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The History of Marriage and Family is Changing

The History of Marriage and Family is Changing

Things have changed a great deal from the Puritanical beliefs integrated long ago that said people must have a license in order to live together. Now, blended families are commonplace and "marriages" between people of the same sex are a reality. The history of marriage and family is actually filled with a variety of thought quite foreign to say, the average American. Marriage was often an agreement of practicality, arranged to provide a linkage between family fortunes. The film Titanic exemplifies this type of thinking even as late as the turn of the century. Thus, it is only in relatively recent history that marriage has been looked at in terms of romance.

Although throughout the twentieth century the subject of marriage is linked with white wedding dresses and three tiered whipped cream cakes, it has also broached the question of whether or not the committed couple should live together before the big wedding day. While it is less controversial today than, say, fifty years ago, some still call it "living in sin." The primary objections stem from a religious point of view and those who do choose to cohabit before the ink is dry on the marriage license are subject to criticism.

Maclean's reports that such living arrangements used to be considered lower class but new statistics reveal that these so-called common law marriages are much more widespread (Maclean’s 14). The number of couples living together in Canada, without benefit of marriage, almost tripled between 1981 and 1995 (14). Some suggest that the increase is attributable to the fact that the arrangement has much less of a stigma attached now (14). The reason that the stigma is lessened is due to the fact that the current people in their twenties have parents who have also cohabited before marriage. This is the first time that this phenomenon has occurred as the boomers began the loosening of sexual mores in the society during the turbulent sixties. While it is true that living together is more acceptable, it is far from widely acceptable in the still rigid American culture.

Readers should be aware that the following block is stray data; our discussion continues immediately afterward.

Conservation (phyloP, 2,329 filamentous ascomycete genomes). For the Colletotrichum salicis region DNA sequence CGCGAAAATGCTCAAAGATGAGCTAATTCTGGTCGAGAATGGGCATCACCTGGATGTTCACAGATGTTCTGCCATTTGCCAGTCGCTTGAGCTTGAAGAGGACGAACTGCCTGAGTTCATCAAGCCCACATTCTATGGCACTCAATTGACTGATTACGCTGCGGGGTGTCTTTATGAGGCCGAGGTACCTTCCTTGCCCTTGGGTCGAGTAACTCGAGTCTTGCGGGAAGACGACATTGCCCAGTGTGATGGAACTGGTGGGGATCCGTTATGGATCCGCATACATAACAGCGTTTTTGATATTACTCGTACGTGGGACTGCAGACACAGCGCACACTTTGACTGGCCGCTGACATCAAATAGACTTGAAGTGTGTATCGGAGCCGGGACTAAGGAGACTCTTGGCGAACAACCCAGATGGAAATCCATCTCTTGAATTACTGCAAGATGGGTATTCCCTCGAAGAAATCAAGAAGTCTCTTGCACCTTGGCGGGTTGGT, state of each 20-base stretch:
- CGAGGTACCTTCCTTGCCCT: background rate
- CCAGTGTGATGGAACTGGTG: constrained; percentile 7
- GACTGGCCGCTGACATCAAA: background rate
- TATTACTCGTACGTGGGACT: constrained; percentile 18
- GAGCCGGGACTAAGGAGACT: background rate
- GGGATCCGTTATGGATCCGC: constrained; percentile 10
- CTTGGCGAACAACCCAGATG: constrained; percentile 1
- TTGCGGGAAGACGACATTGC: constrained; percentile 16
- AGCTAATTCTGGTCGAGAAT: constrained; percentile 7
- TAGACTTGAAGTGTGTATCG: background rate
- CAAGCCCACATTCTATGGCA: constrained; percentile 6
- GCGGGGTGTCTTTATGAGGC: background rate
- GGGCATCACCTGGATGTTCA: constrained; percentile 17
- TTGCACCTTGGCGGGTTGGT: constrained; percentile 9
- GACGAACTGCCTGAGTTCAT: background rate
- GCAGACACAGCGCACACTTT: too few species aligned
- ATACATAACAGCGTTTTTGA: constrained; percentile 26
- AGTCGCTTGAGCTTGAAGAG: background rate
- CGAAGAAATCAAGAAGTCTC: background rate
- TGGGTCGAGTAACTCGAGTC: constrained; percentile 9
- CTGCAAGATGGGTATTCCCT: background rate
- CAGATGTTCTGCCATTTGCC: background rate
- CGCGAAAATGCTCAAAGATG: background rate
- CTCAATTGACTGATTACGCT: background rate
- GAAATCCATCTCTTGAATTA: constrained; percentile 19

It is interesting to note that during the period from 1960 to 1980, the divorce rate doubled (Nadeau 312). Studies show that divorce was most common in the second year of marriage (312). Because it was also a time that people began to live together more frequently, researcher...

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...hed home, whether or not she has a career. Sometimes it is the career that keeps a spouse from making the move, but sometimes it is a reluctance to pull up roots every three years at a company’s whim. Some couples have chosen to stay married but not cohabit. One may wonder how this affects a marriage. While living together before marriage does not seem to affect the couple or family if the marriage does happen within a reasonable period of time, living apart could conceivably pull a couple apart.

Living apart can be a strain, resulting in infidelity or a change in what was once a common direction. The couple can become estranged. It is obvious that living apart can tear a marriage apart. By living apart, families miss out on help received from kin and friends of the partner (Hao 269). Marriage also institutionalizes the obligations of both parents to raise children (269). Thus, although a legal document legitimizes the relationship, it is probably more dangerous for a relationship not to live together than to cohabit without the marriage license. There is no evidence that cohabitation is detrimental to a relationship. In fact, it is probably beneficial to the relationship..

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